Thanks to this evolution of the gas market, LNG can make the market for this energy commodity become a long-term global market, as is the oil market today.
In this sense, Europe is undoubtedly an attractive market for the US to place its excess production competitively. It should be remembered that, along with its large volume, the USA uses very advanced extraction techniques that allow its gas prices, including transport costs, to compete in the European market. To get an idea, in the last ten years, the price of natural gas in the US has been reduced by 80% (from $ 15 / MMBTU to around $ 3 / MMBTU).
However, currently exporting LNG from the American country involves a heavy bureaucratic licensing process. Specifically, the export of LNG from the US requires two documents: 1) export authorization from the Department of Energy (DOE), certifying that the trade flow is not contrary to US interests. This applies to countries that do not have a Free Trade Agreement with the American country. 2) Authorization issued by the Federal Energy Regulation Commission (FERC) which includes an environmental impact study and construction permit.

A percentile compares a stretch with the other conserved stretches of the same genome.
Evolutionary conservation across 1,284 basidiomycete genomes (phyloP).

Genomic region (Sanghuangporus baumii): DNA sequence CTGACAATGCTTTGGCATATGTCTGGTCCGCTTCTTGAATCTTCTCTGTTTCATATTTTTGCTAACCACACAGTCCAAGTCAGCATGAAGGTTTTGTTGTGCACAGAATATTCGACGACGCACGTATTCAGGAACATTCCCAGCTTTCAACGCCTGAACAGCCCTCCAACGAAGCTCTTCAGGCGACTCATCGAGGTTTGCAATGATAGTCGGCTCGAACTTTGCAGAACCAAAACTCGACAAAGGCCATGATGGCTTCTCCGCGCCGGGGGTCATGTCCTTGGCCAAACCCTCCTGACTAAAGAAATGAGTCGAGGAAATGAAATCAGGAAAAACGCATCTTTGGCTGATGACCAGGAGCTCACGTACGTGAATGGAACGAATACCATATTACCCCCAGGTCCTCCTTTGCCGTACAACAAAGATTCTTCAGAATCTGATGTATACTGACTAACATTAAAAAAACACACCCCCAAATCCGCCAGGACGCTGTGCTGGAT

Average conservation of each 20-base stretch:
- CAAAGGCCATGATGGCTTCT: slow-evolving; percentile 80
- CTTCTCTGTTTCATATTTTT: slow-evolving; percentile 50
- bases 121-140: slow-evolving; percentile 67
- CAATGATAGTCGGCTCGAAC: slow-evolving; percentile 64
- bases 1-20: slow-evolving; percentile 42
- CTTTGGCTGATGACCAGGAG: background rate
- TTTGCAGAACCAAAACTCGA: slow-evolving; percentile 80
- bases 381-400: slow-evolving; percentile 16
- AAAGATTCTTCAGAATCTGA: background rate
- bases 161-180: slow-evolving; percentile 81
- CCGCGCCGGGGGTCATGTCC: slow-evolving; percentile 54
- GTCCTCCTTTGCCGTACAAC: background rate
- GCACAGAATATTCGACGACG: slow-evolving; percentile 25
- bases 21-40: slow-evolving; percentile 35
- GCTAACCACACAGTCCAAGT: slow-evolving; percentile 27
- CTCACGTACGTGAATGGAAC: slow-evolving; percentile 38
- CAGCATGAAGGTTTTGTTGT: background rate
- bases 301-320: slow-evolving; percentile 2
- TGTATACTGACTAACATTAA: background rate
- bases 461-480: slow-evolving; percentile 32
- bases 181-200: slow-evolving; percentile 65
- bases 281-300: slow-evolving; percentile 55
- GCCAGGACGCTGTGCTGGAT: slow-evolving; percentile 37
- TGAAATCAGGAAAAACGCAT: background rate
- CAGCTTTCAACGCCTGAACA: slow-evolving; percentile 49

It is clear that the elimination of these regulatory barriers to the export of US gas, through the signature of the TTIP, would help to increase the volume of arrival in Europe, compensating to some extent for European production, such as case of the Groningen site, The Netherlands. But in addition, increased imports into the EU would help to improve prices, making gas a more competitive commodity. Finally, this entry of LNG would grant a greater security of supply to the continent, diversifying its sources of supply and diminishing its dependence on Russia, a subject that is very present in the agenda of European energy policy, after the crisis between Russia and Ukraine.